5 Questions for New WCI Executive Director Andrew Sabolic

In early June, the Workers’ Compensation Institute welcomed Andrew Sabolic as its news executive director. Sabolic, who had served as Assistant Director of the Florida Division of Workers’ Compensation at the Florida Department of Financial Services since 2002, said he’s already looking forward to this year’s event.

“We had to cancel in 2020 because of the pandemic, but the momentum never wavered from our volunteers as well as everyone who is passionate about creating educational programs and seminars for those in the industry,” Sabolic said in an interview.

Regarding his new role and the future of WCI, Sabolic offered WorkersCompensation.com his thoughts on where things stand and where they might be heading.

  1. It’s still early, but how has the transition from the Division of Workers’ Compensation to WCI gone?

The transition has gone extremely well. The entire WCI team has been welcoming and supportive. I have known Jim McConnaughhay and Steve Rissman for nearly 20 years and seen how their leadership has elevated WCI to new heights. As a former regulator, I have experienced the value of the interactions I had with stakeholders at previous conferences. The number of well-wishes I have received when I accepted this role have been touching and heart-felt.

  1. What’s the biggest challenge you face in the new role?

Fulfilling, however more importantly, exceeding people’s expectations. It is not really a challenge, but a constant goal that’s been a part of me throughout my career. Regardless if you are first-time attendee or a seasoned veteran of the conference, a sponsor or exhibitor, or a speaker, the WCI team hopes everyone will have this thought in mind when they leave this year’s conference: “Wow! I will definitely be back next year. The conference checked all the boxes for me.” Those boxes could be knowledge and learning growth that can be applied to better your professional or personal life; increasing brand recognition; developing new business opportunities; expanding your network; renewing friendships; or giving back to another charitable cause.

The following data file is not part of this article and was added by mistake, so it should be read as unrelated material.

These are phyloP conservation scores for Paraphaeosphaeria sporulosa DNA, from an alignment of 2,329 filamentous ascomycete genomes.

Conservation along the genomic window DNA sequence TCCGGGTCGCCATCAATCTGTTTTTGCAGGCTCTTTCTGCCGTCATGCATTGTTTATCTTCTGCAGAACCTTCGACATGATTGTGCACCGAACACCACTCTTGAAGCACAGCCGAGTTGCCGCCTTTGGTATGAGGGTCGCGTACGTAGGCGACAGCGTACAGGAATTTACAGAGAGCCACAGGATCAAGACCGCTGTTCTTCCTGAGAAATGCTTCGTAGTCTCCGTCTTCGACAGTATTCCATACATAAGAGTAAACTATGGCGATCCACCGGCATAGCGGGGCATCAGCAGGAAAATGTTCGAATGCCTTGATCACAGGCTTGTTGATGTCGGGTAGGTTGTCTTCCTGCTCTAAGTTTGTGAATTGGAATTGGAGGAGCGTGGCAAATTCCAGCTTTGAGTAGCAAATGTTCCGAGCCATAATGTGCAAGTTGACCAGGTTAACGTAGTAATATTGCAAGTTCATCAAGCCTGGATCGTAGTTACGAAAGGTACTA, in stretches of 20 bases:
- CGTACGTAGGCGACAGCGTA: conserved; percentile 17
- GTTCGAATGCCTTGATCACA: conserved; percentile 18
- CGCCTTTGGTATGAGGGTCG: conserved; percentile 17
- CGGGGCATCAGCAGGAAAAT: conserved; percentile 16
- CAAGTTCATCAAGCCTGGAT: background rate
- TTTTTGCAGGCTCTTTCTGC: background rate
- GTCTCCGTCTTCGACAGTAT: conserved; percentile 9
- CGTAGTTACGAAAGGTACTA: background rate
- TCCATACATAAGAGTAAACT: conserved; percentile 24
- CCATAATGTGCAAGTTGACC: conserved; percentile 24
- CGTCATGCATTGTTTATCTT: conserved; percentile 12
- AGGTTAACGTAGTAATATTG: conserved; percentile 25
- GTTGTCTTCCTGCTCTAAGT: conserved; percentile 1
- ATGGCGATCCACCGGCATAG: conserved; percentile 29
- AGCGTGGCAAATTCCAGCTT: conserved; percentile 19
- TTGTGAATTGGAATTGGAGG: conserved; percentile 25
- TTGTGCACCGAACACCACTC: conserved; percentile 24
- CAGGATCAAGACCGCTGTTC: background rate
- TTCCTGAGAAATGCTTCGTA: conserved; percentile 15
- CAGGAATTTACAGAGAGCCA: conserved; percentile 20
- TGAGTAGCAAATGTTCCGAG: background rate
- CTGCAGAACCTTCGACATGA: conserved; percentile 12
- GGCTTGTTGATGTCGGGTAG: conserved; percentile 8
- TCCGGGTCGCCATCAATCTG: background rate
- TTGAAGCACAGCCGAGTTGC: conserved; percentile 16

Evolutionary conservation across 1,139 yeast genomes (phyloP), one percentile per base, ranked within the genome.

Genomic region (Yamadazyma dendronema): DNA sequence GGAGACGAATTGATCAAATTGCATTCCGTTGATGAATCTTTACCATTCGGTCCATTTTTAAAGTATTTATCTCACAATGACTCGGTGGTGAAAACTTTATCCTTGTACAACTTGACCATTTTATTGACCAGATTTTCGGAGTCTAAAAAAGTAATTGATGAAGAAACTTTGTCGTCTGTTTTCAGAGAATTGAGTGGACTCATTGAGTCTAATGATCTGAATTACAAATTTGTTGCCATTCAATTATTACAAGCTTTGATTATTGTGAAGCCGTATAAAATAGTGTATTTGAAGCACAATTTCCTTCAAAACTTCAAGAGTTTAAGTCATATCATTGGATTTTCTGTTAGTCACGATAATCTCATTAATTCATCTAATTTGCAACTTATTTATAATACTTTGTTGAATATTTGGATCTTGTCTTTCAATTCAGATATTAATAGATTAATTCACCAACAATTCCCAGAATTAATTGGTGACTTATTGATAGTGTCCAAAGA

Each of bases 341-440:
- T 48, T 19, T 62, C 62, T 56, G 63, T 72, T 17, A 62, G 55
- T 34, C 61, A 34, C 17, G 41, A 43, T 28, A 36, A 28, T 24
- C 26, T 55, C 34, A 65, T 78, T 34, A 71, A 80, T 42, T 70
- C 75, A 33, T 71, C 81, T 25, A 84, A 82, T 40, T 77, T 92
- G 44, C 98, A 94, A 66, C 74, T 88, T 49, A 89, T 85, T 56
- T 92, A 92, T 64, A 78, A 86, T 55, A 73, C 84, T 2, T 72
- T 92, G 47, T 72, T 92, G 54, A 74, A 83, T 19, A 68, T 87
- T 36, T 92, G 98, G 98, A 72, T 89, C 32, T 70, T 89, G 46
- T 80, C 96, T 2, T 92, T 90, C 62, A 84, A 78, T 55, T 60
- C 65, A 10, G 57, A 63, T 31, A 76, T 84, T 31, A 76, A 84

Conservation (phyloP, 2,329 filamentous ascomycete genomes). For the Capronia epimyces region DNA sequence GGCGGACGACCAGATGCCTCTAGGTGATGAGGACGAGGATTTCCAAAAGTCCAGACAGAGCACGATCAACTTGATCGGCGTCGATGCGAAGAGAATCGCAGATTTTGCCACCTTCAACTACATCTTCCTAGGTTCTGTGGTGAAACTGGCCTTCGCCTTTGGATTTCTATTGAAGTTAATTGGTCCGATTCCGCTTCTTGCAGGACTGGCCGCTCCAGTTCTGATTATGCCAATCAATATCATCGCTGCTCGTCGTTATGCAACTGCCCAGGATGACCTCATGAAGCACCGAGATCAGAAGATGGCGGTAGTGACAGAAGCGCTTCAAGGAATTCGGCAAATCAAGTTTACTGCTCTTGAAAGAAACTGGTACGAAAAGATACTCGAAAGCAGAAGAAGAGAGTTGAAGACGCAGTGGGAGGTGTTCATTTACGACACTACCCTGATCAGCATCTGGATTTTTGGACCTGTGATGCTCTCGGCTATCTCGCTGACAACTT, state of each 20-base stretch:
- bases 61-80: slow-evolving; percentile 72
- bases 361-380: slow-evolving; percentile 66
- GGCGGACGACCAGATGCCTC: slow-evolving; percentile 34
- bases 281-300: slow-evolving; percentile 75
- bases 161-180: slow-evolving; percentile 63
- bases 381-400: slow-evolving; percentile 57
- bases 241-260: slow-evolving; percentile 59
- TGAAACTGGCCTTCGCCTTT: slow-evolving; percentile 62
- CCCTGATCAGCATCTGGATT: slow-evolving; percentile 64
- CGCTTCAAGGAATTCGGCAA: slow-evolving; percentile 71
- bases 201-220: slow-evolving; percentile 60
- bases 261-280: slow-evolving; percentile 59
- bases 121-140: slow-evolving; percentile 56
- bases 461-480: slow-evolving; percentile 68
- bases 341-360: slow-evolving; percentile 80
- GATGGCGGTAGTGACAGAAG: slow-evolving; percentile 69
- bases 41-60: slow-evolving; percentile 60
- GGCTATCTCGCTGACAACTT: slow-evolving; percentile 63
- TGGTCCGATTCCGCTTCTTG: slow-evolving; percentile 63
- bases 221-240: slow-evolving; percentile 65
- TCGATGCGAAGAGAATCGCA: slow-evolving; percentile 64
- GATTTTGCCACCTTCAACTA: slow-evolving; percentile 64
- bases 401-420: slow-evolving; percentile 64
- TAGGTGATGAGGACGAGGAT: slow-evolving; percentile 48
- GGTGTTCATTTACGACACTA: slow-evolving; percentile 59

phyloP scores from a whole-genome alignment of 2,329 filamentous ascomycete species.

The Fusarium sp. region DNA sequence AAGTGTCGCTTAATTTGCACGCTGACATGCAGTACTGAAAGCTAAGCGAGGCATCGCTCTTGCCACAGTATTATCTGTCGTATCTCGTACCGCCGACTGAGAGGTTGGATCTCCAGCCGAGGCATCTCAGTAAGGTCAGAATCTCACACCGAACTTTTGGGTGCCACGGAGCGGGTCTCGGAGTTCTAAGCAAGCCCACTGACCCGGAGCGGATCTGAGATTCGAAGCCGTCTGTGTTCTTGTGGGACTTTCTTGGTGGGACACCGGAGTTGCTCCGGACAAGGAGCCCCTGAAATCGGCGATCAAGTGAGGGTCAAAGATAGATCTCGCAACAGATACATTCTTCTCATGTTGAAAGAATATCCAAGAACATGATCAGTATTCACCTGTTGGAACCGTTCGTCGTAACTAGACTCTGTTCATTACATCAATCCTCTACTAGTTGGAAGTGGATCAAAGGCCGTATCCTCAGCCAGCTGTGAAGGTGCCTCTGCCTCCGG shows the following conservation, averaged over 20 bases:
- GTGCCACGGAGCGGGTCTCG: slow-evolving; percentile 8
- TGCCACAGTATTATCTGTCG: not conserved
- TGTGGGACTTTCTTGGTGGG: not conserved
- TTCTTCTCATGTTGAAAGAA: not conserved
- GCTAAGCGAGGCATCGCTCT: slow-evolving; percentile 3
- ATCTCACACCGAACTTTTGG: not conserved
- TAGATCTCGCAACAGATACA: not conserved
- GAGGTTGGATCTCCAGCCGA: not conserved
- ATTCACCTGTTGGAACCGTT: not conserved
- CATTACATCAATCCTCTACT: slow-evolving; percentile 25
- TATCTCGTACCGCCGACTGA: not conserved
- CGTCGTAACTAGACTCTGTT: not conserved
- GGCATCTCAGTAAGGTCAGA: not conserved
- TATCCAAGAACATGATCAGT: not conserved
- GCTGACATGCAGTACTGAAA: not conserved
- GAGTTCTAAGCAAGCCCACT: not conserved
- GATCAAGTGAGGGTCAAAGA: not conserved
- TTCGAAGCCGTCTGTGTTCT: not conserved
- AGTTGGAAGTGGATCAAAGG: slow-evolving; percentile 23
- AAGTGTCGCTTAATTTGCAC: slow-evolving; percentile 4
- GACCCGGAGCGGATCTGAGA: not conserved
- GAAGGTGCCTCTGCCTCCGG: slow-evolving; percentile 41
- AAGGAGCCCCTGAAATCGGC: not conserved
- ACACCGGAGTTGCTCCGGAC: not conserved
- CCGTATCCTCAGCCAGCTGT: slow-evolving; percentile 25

1. What do you see as the most important things WCI can do in the short- and long-term future?

A state’s workers’ compensation system is first and foremost a human relations system. The human connections in our industry affect the physical and mental health well-being of injured employees and their families, and the financial condition of employers. In the long-term future, WCI will be in the forefront in bringing together and stimulating these human connections to gain knowledge, disseminate key data and information, and help solve problems so states’ workers’ compensation systems can continuously improve. In the short-term, WCI will continue to build on its longstanding partnerships with industry stakeholders and other associations and entities to ensure an unparalleled conference experience.

  1. What’s the most important lesson from your previous experience that you feel you can apply at WCI?

Sustained success and excellence of any organization, whether private or public sector, or profit or not-for-profit, are dependent upon the passion and professionalism of its employees or volunteers and their understanding they are making something better for someone or making a difference in someone’s life.

  1. When people think of WCI, what do you hope they will think?

WCI occupies a unique space in the workers’ compensation industry – it is where education and learning intersect with a “Spirit of Giving” and where workers’ compensation ideas begin.

The conference, which runs on the support of 100-125 volunteers, will take place at the Orlando World Center Marriott from Aug. 21-24